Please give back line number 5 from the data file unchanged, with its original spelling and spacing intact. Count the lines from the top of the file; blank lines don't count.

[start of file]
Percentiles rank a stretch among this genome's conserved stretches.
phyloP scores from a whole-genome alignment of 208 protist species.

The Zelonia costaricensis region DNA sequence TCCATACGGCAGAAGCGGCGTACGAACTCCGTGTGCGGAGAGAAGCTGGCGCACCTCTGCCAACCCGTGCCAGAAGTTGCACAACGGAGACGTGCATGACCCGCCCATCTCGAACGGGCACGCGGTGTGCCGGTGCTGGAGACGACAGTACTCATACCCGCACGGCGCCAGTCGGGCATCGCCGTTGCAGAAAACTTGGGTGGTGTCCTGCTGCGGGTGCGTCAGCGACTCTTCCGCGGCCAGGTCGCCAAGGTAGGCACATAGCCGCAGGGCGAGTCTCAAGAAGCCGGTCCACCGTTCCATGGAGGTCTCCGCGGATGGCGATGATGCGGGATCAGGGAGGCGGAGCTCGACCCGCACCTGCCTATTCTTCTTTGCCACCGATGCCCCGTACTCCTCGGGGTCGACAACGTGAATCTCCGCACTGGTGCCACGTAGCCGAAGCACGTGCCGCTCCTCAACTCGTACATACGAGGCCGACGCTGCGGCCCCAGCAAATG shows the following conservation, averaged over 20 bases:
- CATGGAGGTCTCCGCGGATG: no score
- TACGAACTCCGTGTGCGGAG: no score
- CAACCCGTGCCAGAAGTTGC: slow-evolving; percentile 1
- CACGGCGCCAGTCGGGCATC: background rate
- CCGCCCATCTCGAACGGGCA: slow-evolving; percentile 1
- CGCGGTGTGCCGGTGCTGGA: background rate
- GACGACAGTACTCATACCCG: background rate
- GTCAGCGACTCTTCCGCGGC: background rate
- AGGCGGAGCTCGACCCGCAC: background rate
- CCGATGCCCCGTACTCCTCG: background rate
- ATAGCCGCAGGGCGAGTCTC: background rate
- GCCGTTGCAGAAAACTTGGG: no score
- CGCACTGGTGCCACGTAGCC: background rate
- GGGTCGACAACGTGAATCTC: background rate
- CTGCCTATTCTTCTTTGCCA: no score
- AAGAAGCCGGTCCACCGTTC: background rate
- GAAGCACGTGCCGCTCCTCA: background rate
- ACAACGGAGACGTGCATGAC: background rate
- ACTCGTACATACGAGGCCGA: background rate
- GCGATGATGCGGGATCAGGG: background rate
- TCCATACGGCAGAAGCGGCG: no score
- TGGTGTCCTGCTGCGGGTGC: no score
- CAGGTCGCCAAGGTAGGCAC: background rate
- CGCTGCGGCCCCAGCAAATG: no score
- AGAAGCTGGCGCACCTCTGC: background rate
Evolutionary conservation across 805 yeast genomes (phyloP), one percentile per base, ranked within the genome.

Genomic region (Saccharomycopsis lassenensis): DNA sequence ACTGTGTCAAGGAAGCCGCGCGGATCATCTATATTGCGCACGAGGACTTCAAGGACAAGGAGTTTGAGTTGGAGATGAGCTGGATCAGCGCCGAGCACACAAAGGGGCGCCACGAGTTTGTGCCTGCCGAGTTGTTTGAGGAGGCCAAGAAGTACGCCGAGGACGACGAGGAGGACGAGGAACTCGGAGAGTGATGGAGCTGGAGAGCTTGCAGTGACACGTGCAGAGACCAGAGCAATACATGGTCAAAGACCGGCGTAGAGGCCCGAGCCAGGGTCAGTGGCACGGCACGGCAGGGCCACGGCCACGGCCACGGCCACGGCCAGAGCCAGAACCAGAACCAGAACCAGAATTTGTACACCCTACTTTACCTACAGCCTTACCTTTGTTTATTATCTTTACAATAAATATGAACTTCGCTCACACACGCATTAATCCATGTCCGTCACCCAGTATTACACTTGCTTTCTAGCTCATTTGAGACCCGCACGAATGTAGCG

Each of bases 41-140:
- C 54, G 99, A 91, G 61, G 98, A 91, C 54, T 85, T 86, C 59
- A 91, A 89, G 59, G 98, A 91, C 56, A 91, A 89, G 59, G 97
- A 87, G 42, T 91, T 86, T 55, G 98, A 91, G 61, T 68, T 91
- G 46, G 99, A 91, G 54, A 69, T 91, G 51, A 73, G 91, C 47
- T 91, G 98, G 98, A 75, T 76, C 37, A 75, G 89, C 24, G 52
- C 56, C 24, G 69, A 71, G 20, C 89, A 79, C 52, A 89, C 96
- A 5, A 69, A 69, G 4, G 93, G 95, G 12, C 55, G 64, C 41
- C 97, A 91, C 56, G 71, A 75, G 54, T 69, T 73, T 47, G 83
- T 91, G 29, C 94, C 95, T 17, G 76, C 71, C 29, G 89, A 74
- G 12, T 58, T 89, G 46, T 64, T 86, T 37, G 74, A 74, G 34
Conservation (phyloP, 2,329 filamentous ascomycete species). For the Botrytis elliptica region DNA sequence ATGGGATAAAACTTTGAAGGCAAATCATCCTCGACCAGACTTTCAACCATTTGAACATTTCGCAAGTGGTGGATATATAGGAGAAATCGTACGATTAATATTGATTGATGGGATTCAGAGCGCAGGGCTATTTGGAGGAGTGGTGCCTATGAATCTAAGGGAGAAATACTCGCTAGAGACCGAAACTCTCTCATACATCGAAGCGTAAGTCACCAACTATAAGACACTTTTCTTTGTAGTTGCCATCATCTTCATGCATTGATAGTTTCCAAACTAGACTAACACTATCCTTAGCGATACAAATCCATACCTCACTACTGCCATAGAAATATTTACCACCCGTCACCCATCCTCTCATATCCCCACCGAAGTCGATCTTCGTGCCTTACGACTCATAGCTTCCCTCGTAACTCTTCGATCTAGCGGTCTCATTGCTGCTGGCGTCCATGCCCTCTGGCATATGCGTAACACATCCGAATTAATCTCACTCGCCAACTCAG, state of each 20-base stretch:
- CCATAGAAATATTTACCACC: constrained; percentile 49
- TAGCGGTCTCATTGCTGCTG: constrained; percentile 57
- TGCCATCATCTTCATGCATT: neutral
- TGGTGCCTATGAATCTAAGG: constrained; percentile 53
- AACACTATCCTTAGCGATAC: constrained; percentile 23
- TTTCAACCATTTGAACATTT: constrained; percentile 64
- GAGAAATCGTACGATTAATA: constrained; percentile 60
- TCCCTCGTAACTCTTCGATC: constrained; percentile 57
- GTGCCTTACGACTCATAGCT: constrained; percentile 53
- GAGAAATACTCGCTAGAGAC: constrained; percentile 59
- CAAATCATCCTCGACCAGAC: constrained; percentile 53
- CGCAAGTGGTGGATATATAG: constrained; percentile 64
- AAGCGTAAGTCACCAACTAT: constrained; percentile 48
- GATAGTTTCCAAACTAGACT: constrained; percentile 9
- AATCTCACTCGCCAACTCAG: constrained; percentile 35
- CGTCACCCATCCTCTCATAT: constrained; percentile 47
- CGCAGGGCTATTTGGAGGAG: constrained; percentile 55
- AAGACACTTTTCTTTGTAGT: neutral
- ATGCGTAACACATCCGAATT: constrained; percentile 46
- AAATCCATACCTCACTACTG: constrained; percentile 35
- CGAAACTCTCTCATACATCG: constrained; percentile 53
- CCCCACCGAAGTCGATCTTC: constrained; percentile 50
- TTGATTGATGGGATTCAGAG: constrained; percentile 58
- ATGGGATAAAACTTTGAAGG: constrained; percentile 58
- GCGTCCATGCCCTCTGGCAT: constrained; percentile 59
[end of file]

- TACGAACTCCGTGTGCGGAG: no score